WASHINGTON (AP) — President Barack Obama is considering signing an executive order requiring all federal contractors to offer paid sick leave to their employees, two individuals familiar with the deliberations said Wednesday.
The executive order, which is in the works but not yet final, would mandate that companies doing business with the federal government allow their workers to earn at least seven days of paid leave per year. Workers could use those days when they are sick or caring for sick relatives, said the individuals, who weren't authorized to comment on the order and requested anonymity.
Obama has been calling for an expansion of paid leave since January, when he urged Congress to pass legislation granting paid leave to many private-sector employees who are currently ineligible. The legislation, which Obama touted in his State of the Union address but has yet gain traction in Congress, would have allow workers to earn up to seven days — or an hour for every 30 hours they work — to care for themselves or a sick family member, obtain preventive care or address domestic violence situations.
The White House declined to comment on the draft executive order, which was first reported by The New York Times. The Labor Department said it was "exploring ways to expand access to paid leave" but declined to elaborate.
"At this time, no final decisions have been made on specific policy announcements," the Labor Department said in a statement.
Unable to push much of his agenda through a Republican-controlled Congress, Obama has in recent years used executive orders with frequency to apply policies to federal contractors that he lacks the authority to enact nationwide, aiming to lay the groundwork for those policies to later be expanded to all Americans. Earlier executive orders have barred federal contractors from discriminating against workers based on their sexual orientation or gender identity, raised the minimum wage for contractors and expanded the number of contract workers eligible for overtime.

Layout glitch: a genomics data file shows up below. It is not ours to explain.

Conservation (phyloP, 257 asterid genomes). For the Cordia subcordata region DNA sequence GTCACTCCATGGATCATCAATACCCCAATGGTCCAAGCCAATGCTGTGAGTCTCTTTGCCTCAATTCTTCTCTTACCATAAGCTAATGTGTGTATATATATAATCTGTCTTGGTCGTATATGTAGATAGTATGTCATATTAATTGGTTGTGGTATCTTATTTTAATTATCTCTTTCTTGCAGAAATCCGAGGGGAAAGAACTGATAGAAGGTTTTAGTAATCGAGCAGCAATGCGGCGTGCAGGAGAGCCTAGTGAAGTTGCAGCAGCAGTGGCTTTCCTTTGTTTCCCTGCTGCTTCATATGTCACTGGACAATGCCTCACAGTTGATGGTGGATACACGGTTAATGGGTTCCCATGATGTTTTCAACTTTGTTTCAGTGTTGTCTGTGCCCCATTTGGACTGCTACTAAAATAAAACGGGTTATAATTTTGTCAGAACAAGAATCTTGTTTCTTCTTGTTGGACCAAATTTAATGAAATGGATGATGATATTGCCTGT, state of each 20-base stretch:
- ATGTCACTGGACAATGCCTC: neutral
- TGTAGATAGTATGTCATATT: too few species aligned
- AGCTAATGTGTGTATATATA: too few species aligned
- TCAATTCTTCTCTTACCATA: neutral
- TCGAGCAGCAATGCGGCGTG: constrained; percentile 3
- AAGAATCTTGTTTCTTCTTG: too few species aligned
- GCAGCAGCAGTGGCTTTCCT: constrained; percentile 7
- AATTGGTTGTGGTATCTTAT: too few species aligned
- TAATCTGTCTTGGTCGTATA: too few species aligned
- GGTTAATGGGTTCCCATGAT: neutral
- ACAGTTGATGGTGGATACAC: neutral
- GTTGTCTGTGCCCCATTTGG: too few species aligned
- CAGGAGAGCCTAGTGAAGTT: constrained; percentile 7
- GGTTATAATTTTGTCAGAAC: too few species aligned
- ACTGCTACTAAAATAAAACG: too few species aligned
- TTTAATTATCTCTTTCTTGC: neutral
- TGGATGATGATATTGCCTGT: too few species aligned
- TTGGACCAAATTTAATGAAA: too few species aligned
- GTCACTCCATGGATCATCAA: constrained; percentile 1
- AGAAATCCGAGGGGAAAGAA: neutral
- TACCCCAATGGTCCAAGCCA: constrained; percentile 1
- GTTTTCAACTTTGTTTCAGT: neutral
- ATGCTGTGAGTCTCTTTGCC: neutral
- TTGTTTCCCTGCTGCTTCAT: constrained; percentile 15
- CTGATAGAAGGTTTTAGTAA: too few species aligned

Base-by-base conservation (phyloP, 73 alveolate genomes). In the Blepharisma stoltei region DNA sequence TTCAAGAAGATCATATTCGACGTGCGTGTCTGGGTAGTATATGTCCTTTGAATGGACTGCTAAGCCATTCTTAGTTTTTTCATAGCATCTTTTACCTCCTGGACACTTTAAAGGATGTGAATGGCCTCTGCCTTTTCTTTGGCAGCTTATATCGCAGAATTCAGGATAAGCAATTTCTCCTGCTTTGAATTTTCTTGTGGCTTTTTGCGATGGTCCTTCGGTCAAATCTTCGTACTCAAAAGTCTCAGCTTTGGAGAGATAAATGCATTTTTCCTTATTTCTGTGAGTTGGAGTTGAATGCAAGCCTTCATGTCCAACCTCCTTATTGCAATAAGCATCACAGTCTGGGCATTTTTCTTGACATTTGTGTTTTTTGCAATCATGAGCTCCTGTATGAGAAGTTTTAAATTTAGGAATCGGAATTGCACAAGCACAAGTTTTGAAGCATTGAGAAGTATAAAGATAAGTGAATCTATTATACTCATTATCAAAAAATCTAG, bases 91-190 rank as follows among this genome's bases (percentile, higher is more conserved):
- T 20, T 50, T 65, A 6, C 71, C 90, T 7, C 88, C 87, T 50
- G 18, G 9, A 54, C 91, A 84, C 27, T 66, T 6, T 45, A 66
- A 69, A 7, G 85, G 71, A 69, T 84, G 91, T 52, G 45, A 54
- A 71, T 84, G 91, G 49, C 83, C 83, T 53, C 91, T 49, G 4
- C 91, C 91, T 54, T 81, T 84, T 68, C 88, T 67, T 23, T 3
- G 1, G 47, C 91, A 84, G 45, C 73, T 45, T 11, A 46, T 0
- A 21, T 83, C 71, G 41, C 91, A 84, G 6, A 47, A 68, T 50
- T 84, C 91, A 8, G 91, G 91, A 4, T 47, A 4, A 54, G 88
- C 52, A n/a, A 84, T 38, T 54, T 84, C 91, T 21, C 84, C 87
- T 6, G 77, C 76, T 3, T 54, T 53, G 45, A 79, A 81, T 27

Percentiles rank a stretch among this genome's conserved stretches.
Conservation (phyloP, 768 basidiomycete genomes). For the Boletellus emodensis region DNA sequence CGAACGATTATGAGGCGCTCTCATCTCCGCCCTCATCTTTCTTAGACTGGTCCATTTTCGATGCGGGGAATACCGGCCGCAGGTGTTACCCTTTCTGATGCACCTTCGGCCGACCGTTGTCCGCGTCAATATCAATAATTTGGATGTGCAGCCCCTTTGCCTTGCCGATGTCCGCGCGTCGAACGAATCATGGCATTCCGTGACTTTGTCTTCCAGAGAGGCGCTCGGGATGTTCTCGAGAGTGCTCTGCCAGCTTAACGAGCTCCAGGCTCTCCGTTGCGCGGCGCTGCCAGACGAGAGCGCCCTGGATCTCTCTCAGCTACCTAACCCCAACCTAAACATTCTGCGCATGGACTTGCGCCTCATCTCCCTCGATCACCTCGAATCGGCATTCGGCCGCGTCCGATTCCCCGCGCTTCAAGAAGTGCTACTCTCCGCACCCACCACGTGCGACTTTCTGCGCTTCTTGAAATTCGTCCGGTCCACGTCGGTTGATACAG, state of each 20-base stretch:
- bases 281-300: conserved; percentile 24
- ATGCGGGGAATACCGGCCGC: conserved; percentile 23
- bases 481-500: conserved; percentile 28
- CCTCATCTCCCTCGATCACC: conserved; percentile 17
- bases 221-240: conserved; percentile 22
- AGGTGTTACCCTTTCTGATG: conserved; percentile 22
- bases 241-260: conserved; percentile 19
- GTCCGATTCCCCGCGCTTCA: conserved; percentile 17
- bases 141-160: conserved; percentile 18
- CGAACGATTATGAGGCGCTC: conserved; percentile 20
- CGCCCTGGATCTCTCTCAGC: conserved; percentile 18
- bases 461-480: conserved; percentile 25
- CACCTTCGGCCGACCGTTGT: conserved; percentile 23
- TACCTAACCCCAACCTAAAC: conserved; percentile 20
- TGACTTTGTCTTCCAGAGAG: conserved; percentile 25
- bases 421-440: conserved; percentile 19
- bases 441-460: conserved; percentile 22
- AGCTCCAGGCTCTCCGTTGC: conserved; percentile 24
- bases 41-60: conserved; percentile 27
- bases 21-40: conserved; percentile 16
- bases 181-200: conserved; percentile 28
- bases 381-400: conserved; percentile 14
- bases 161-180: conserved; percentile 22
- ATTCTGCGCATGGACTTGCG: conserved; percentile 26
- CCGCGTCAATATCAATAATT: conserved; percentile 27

More than 40 million private-sector workers don't have access to any type of paid sick leave, the White House said in January as Obama called on Congress to act. He also encouraged states and cities to pass measures to let workers earn up to a week per year.
In March, Democratic Sen. Patty Murray of Washington succeeded in inserting an amendment into the budget requiring all but the smallest employers to offer a week of paid sick leave. But the legislation was a non-binding blueprint, and there has been little action on the issue since.
"We just aren't moving quickly enough," Labor Secretary Tom Perez wrote in a blog post last week. "We need a national policy on paid sick leave, and we need it now."
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